One of the hidden perks of being into electronic music in the 90s (and beyond) was that you'd find all sorts of great rap (and even pop) tracks tucked away on albums awash in abstract soundscapes and uncompromising beat architecture. One such case was German duo Funkstörung's Appetite for Disctruction, a treasure trove of malfunktioning post-Autechre glitchscapes that nevertheless included two tracks with underground MC Triple H.
My brother Andrew tuned me into this back when Vince Staples was first coming up (this off his debut EP Hell Can Wait, on Def Jam), including it on a round up of recent rap tunes that he'd been digging. Imagine my surprise when confronted with this barrage of low-frequency breakbeat madness, instantly making me flash on the droning terrorscapes of peak-era Terranova (another German crew that got hip hop). I especially dig Staples' pitched flow moonwalking over those distended slow-motion gabber downbeats.
The offbeat escapades of Kool Keith's mad scientist alter-ego fit perfectly with Eshun's Afro-futurist visions, especially given the downcast psychedelic nightmare production on Dr. Octagonecologyst by Dan The Automator. Halfsharkalligatorhalfman undoubtedly a highlight in this context, it was originally a hidden track on the initial Bulk release of the album. I've included the version from the DreamWorks reissue here, featuring as it does an even more bizarre opening that bleeds in from the Elective Surgery skit.
Mobb Deep's epochal Shook Ones Part 2 took The RZA's peak-era minor-key aesthetic to its absolute zenith, spawning countless underground imitators in the process. This is the lesser known Part 1 — initially released a whole year earlier — which I've always thought prefigured Terranova's whole m.o., particularly in the eerie droning quality of its Reese-esque bassline. Indeed, the 12" that pairs both parts of the tune remains by my estimation one of the key records in rap's history (and one of my favorite records ever).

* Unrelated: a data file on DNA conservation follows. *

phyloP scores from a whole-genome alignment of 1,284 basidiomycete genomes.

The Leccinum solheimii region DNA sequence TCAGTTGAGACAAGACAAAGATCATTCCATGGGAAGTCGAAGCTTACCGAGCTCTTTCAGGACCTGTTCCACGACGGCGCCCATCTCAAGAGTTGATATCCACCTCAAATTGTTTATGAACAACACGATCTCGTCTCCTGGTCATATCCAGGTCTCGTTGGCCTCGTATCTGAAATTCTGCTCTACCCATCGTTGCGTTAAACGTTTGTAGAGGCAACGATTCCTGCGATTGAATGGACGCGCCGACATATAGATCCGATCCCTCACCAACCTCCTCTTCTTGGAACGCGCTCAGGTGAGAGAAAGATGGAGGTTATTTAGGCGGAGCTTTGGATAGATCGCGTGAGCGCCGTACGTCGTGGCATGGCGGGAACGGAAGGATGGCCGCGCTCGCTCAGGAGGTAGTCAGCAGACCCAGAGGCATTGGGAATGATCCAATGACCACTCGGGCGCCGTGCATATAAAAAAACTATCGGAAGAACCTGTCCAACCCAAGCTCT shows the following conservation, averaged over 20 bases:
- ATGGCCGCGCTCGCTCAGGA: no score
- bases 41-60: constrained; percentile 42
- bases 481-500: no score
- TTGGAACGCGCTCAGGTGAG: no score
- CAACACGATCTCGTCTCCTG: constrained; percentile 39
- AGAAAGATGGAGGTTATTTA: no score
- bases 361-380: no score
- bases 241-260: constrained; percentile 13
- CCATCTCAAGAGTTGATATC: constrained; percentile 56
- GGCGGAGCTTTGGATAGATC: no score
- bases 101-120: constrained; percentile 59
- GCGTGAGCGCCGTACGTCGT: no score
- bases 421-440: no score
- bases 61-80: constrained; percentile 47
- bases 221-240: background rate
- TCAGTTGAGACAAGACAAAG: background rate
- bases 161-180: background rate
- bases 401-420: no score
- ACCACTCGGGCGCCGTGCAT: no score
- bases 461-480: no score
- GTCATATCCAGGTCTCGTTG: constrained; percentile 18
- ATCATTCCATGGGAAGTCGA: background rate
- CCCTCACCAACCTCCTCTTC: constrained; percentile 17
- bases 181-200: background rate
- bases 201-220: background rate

The erstwhile Reggie Noble actually managed to beat Dr. Octagon to the punch with his singularly skewed rap's mad scientist vision, writ large on 1994's Dare Iz A Darkside. Bobyahed2dis opens with a warped, saturated funk that plays like a post-Mtume take on Funkadelic's Maggot Brain (versus g-funk's more straightforward rewiring of Mothership Connection), perfectly setting the stage for the swampy cosmic slop in evidence throughout this journey to hell and beyond.
From KMD's second album, Black Bastards, whose controversial sleeve famously led to it being shelved (it was originally slated for release in 1993). Wilder and looser than the debut, the record rides large swathes of ex-Last Poet Gylan Kain's proto-rap masterpiece The Blue Guerilla for inspiration (as in the opening of this tune). You can't beat its brilliant roots-n-future mash-up, defined by the tug of war between the rubberband synth bassline and low-slung grimy beats, haunted by moody X-Files-style synths throughout.